“Want to take a walk?” Ella asked, pointing at my footsteps in the snow. “It’ll give us time to talk. Out of all the times we’ve spent together, I don’t think we’ve done much of that.”
It was either yelling, fucking, or saying we were going to kill the other.
“Sure,” I said, taking her hand.
We started around the lake and ventured through the trees toward the mountains.
“Tell me something nobody knows about you?” Ella called out.
That made me laugh. That was everything about my life.
“That’s a long list, Ella. I don’t talk to people.”
Ella smirked. “I can see that about you. What are some things you like? Take, for instance, your favorite foods and your favorite color. What do you like to do on weekends?”
No one had ever asked me those questions. The only person who ever showed an interest in my life was my mother and I had shut her out.
I’ve ignored the guilt for so long that I thought I could forget about it, but there it was, weighing on my chest like a ton of bricks.
Ella squeezed my hand. “Kai? You okay?”
Stopping midstep, I looked behind us at our tiny cabin in the distance. “No,” I confessed, staring over at her. “There’s something I need to tell you.”
Her back stiffened and I could see the guarded look in her eyes. That was what I despised about our situation. She would always be skeptical of me because of who I am. I couldn’t blame her. I knew the day would come when I’d have to send her away; it wouldn’t be safe for her to be with me.
“There was a night not long ago when you helped a woman cross over to the Hereafter. I know you felt me in the shadows.”
She nodded. “I remember. I knew you were there. I was expecting you to attack, but you didn’t.”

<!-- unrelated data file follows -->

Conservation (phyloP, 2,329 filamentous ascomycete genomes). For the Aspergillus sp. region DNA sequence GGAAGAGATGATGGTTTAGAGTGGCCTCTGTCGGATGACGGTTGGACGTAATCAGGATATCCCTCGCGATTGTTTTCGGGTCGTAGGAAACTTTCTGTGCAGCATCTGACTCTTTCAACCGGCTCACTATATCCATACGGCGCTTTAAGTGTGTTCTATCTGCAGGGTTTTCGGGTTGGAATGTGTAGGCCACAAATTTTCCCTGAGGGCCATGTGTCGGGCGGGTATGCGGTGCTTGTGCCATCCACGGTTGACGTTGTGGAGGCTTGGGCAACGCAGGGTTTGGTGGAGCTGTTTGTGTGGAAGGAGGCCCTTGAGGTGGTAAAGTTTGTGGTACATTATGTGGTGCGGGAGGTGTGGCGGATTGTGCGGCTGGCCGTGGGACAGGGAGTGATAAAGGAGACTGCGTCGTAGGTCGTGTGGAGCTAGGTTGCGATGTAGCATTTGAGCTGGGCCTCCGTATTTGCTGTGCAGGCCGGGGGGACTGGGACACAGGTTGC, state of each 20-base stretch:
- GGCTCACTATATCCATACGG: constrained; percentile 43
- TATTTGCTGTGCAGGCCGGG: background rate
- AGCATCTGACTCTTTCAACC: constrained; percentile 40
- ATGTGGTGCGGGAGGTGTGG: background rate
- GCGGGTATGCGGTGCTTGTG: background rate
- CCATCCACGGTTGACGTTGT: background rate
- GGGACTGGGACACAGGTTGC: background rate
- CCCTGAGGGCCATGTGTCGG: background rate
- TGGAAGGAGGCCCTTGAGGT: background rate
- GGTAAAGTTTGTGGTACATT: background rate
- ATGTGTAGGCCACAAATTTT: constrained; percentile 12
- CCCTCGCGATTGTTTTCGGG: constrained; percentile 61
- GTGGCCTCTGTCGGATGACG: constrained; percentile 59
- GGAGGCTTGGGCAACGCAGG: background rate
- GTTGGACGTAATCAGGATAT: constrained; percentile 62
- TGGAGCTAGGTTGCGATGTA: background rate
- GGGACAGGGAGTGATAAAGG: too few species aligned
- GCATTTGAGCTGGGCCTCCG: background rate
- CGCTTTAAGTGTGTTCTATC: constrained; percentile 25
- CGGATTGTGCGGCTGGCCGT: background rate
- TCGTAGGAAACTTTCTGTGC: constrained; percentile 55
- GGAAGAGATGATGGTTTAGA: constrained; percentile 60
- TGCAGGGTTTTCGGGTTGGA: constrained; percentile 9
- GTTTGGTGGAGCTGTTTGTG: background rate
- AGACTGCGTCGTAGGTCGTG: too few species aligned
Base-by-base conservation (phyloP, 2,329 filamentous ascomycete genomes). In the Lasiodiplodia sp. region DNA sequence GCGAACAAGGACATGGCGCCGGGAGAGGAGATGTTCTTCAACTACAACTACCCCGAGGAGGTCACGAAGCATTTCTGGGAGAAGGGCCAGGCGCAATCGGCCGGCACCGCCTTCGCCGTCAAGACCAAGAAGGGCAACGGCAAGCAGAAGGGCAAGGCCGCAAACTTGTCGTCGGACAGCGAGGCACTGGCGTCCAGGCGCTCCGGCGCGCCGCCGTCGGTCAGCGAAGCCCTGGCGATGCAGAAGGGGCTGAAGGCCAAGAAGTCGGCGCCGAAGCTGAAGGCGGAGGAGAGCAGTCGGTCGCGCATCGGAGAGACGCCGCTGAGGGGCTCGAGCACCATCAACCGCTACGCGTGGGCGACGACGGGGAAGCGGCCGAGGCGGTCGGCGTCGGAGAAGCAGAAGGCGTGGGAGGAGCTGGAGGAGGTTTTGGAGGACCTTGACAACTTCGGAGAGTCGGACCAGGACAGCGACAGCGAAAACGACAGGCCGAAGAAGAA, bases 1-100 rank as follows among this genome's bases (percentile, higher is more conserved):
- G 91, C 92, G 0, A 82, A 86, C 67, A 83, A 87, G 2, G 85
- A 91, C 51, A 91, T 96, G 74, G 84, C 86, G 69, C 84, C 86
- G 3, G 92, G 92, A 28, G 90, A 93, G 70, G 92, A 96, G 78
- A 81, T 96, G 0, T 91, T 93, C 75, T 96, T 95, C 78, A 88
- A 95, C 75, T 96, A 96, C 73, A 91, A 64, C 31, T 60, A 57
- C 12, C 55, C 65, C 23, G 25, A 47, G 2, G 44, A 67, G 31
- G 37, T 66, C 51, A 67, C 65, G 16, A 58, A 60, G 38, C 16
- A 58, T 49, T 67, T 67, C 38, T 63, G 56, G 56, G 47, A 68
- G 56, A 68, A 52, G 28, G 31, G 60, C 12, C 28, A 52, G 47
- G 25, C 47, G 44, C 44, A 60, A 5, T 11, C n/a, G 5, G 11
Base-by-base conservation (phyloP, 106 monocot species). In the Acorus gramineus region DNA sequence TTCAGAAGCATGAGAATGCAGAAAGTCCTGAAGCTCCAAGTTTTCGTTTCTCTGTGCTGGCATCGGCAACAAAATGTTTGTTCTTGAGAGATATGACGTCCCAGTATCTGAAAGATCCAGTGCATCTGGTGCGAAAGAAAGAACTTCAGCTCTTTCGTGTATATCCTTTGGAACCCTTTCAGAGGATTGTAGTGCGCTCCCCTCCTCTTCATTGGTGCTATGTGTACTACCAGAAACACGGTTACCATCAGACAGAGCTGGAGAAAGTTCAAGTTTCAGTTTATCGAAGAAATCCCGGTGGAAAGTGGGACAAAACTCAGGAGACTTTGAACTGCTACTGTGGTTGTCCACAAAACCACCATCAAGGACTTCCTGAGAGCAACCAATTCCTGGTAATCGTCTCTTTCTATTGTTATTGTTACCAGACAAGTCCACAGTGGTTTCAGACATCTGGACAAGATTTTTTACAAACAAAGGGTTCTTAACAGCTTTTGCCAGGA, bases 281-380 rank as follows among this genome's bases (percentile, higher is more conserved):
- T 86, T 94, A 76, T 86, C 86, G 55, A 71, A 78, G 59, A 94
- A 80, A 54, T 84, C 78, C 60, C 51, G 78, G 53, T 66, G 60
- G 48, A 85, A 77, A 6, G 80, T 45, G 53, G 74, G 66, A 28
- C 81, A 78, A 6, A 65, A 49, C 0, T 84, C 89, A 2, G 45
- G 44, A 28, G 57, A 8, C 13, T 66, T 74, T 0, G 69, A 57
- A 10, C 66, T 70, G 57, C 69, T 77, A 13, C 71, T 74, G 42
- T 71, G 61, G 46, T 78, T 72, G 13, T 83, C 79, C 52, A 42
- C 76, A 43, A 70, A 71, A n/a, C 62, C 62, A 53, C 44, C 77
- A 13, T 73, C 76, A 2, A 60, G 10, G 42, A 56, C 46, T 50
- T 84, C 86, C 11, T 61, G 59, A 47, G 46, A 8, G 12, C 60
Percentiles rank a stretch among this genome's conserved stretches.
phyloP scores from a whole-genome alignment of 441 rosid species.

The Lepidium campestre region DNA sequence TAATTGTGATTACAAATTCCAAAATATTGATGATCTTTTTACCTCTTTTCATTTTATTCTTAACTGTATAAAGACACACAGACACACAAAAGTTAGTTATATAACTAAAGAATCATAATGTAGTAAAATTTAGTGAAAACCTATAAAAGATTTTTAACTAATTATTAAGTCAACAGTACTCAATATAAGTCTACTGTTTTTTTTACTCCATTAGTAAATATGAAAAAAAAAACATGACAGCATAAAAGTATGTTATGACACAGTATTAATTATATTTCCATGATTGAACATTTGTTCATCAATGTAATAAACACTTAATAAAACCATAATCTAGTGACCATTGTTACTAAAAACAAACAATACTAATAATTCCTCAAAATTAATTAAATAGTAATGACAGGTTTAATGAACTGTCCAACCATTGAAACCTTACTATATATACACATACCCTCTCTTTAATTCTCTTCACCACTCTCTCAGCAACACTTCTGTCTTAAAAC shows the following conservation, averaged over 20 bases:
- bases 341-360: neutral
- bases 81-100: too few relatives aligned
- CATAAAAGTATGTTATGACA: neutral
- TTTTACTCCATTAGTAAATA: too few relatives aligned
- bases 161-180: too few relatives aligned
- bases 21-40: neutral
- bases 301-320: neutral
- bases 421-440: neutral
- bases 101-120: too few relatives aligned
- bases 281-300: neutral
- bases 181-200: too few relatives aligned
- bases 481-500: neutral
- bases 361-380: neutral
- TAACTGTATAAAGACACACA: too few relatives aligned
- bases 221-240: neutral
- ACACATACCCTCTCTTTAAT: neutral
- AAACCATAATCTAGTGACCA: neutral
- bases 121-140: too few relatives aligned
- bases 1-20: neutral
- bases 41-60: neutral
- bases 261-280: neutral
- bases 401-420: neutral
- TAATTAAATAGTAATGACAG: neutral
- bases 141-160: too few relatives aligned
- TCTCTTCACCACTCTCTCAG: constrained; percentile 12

There was a gnawing pain in my chest, and I fought the urge to rub it. “I wasn’t there for you,” I said.
Ella cocked her head to the side. “No? Then why were you?”
Unclasping my fingers from hers, I brought my hands up and cupped her cheeks. “I was there to see my mother.”
Ella gasped and grabbed my wrists, holding them tightly. “Linette was your mother?”
It seemed like ages ago since I heard anyone say her name.
“You remember her?”
Her eyes misted over. “Of course I do. All the people I help cross over are special to me. It’s like they stay imprinted on my mind.” Ella flung her arms around my neck. “Oh, Kai, I’m so sorry.”
I held her to me, breathing in her Winter scent. She smelled like fresh sparkling snow and frosted leaves, all mixed with the sweet scent of candied orange. I couldn’t get enough of her.
Turning my head into her neck, I kissed the tender flesh behind her ear. “It’s okay. I knew she was dying. I’m glad she saw you during her last breath instead of me.”
She stepped away, looking at me with such sadness. “Why would you say that?”
I shrugged. “Because it’s the truth. It changed me when I finally gave in and let my father’s words corrupt me. After that, I didn’t love anything or care for anything besides power. I don’t even remember what it was like to be a little boy, to enjoy the small things in life. My mom tried to help me, but I pushed her away. The last words she said to me were ‘I love you,’ but I couldn’t say them back. I didn’t know how.”
Ella grabbed my face in her firm grasp, her genuine brown gaze full of sorrow. “There is nothing wrong with loving people, Kai. Love makes people stronger, not weaker. I’ve seen it with my own eyes.”
“Do you think you could ever love me?”
Tears fell down her cheeks. “Couldyouever loveme?”
I wiped her tears away. “I think I already do.”